That’s what Thumper asks as he watches Bambi attempt to stand up and walk for the first time.
All the small marsupials and birds of the forest are there to greet him while he’s literally ‘finding his feet’. Unlike The Lion King however, Bambi is not a narrative where the ordained power is threatened by its subjects. Rather, in Bambi, the threat comes from the outside, from the humans. The guns serve as technological threat to the natural world and to the natural order of things.
Most people who watched this film in their childhood will think immediately of the moment when the humans come and Bambi learns the harshest lesson life has on offer – a man must stand strong because his mother can’t protect him from what’s out in the wide world for very long. Of course a revisionist viewing of Bambi as an adult reveals more than just a harsh life lesson and a lot of a tears. In fact, the great strength of Bambi really lies in the stunning cell animation and the vibrant, colourful scenes that tell the most dramatic elements of the story through vivid impressions of frolicking, fear, romance and seasonal changes.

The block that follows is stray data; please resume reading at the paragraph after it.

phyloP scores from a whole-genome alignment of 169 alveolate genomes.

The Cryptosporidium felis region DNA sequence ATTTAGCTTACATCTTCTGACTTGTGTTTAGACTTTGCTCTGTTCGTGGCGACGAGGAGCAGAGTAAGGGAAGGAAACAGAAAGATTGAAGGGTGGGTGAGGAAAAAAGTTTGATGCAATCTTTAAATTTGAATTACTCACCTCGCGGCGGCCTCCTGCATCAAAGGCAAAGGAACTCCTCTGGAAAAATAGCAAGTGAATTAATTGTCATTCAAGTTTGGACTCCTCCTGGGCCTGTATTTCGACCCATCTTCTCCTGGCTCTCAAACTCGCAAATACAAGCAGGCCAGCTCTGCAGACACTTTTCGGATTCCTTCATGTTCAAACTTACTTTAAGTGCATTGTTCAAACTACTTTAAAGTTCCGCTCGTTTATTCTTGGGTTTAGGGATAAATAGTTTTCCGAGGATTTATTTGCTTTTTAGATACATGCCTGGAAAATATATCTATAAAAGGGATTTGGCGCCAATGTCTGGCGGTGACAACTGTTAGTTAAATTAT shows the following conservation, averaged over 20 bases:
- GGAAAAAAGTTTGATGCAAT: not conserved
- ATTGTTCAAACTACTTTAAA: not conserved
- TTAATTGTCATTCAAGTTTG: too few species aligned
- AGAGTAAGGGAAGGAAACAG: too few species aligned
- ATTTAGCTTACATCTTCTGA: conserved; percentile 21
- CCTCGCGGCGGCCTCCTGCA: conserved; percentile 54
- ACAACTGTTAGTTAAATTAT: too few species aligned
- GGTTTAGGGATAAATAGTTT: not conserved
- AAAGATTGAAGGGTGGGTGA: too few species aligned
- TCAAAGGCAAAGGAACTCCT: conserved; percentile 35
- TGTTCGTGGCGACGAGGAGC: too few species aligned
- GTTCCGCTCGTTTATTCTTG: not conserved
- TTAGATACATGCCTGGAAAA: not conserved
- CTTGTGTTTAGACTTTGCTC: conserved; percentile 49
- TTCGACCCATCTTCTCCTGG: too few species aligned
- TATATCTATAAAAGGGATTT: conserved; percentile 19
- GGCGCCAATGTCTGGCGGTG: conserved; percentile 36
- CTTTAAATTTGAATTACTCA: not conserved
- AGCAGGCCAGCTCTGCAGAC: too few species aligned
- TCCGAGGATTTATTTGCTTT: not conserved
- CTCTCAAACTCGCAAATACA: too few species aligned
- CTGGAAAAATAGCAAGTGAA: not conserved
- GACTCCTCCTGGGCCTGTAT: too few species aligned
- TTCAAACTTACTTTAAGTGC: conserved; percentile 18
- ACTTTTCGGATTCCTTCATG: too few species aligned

A beautiful film and one that truly deserves an adult viewing, Bambi is a great classic that will haunt and enchant as it returns this Sunday to the big screen.
Written by Tara Judah for The Astor Theatre.